2 Gase Study A patient presentedwith a healthy ridge with good tissuewhere tooth No. 12 had been missingfor severalyears.The patient wanted to have an implant-supported crown. The author's goal was to do this efficiently and atraumatically.The CO, laserwas set at 5 \X7 and 80 Hz, and the 50-mm surgicalhandpiece was used.The laserwas usedin focus approximately 10 mm from the surgical site. This allowed a quick incision to be made in the tissue, without any bleeding,that was just large enough to allow clear accessto the bone for the drills. Using a surgicalstent to guide the placementarea,a circular3-mm site was targeted,and the tissuewithin this site wasablated to the bone (Figure 5). The clean, sterile surgicalsite wasenteredwith a seriesof osseous drills, and the implant (Ankylos,3.5 mm x 11 mm) was placed. There was no postsurgical trauma or bleeding (Figure6), and the patient postsurgically. did not requireany analgesics

Case 3 Study When a sinuslift is indicated,a largeincision is reauiredto accessthe malar eminence and to 'W.L. Gore & Associirtes,Inc, 888.914.4671;wwwgore.com 'Nobel BiocareUSA lnc, 800-991-8100;www.nobelbiocarc.com

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Figure4-The finalrestoration, 4 m0nthsFigure 5-A circular 3-mmsiteis targeted, Figure6-ToothNo.12 immediately after postsurgery, exhibits a healthy andestheticandthetissuewithinthissiteis ablated to theimplant is placed. Notethatthereis no result. postsurgical thebonewitha C0,laser. trauma or bleeding. Vol.26,No.9 (Suppl 2)

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Figute7-Slowlydrawing thelaserbeamFigure 8-Theflapisreflected 9-Thesiteis closed witha locking andthesinusFigure across theridgecrestandintothemucosaliftprocedure isperformed. continuous slingsuture. creates thereleasino incision.

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createa flap entry largeenough to createa window in the bone. For this case,a 6-mm-highby lO-mm-longwindow was created.For this procedure,the CO, laserwassetat 6 W and 100Hz and the 50-mm surgicalhandpiecewas usedin focus.At thesesettings,an efficientcut through the tissueand the periosteumwasaccomplished. The laserbeamwasdrawnslowlyacrossthe ridge crestand into the mucosato createthe releasing incision (Figure 7). This was accomplishedin less than 60 seconds,and the incision went through the periosteumand stoppedat the bony crest. The flap was reflected and the sinus lift procedurewas performed(Figure8). Note the cleansurgicalfield wlth very little bleeding.The site was closeclwith a krcking continuoussling suture,which is a singlecontinuousinterlocking suturewith loops approximatelyone eighth of an inch apart(Figure9). This is the sametype of suturingthat would have beendone had a similar incision been made with a scalpel.The patient was seen {or a }4-hour postoperative appointment,at which time it was noted that there was no evidenceof swelling,redness,or irritation. Analgesicsgiven in the first 12 hor"rrs consistedof 2 extra-strengthacetaminophen and 2 ibuprofen taken together,and the patient did not need to take anv analsesicsafter the first 12 hours.

surgicalswellingof tissuecan causefailureof the suturesand prolongwound healing.) The 3. CO, lasercauseslittle to no postoperative pain. The author'sstandardanalgesicis a combination of 2 acetaminophenand 2 ibuprofentaken immediatelyafterthe procedure (including sinus lifts). He has found that few patientsneedto take any analgesics after 12 hours. \X/hen comparedto similar surgicalproce4. dureswith a scalpel,thereis reducedswelling and rednessof tissueand reducedpostoperative infectionswhen the CO, laseris used. The CO, UltraSpeedLaseris a very versatile soft tissuelaserthat can be effectivelyusedin all surgicalas well as nonsurgicalsoft tissuetherapies.Particularlywith implant therapy,this laser reducesthe time spent in surgeryby increasing vision in the field.The inflarnmatoryresponsers pain and limited, which reducespc.rstoperative swelling. Laser energy kills pathogens,which reducespostoperativeinfections and thereby increasesthe chance for success.There is no danger if the laserenergytouchesan implant, which, in this author'sopinion, makesthis one of the safestlasersavailablein implant therapy. Thesebenefitsmakethis laserpotentiallybeneficial to any dental practice but especiallyto practicesdoing implant therapy.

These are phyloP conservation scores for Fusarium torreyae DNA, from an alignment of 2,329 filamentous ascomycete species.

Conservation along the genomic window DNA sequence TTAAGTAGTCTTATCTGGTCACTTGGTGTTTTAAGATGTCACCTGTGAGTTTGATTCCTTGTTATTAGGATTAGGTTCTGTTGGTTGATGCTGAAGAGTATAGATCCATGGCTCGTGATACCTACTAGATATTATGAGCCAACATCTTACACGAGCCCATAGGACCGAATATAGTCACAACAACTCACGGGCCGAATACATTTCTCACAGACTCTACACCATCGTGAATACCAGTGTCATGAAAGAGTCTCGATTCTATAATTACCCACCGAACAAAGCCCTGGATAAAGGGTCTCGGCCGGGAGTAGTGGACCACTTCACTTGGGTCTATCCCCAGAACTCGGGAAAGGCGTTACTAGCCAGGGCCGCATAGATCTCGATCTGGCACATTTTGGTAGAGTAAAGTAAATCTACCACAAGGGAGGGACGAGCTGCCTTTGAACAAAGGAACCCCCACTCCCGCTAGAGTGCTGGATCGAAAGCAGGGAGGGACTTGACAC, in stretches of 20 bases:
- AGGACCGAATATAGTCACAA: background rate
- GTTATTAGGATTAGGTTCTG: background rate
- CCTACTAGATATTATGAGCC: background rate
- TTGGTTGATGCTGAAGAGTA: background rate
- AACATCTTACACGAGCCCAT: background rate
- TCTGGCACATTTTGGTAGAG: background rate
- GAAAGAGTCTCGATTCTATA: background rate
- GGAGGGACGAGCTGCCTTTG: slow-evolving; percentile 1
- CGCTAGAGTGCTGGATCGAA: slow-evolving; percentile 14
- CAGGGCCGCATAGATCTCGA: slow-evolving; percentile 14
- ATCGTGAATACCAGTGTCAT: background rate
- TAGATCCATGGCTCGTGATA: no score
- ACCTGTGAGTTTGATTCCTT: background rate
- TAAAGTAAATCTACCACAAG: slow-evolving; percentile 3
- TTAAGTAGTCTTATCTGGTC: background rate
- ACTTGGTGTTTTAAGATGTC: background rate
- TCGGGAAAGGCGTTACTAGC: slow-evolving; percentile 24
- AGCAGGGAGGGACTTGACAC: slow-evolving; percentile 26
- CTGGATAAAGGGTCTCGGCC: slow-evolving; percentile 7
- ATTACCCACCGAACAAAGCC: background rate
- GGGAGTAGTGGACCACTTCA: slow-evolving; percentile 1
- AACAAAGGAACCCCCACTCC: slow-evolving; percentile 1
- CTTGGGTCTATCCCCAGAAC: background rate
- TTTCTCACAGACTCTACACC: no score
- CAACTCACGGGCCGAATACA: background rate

Conclusion

Disclosure

After performingmany casesinvolving the proceduresdiscussedin this article, the author has found the following clinically relevant findings to be consistentin his experience: 1. Using the CO, lasercreatesa clean,almost bloodlesssurgicalfleld that increasesvision and reducesthe time spent performing a particular procedure. 2. The CO, lasercauseslittle or no postoperative swelling,which is significantboth in patient comfort and successful suturing.(Post.

The author receives honoraria from DENTSPLY International and DEKA Laser Technologies,LLC.

2005 Gompendium / September

Relerences 1. JustenC. An overviewof lasers indentistry.DEKA position paper.2003. 2. Research,Science, and Therapy Committee of the American Academy of Periodontology.Lasersin periodonrics.J P eiodontol. 2007;73 :123 l -1239. 3. Deppe H, Horch HH, Henke J, et al. Peri-implirnt care of rriling implants with the carbon diode laser. lnr ./ Oral Maxilkf oc Implants.ZA0I ;l 6:659-667 .

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Compendium Article by Julian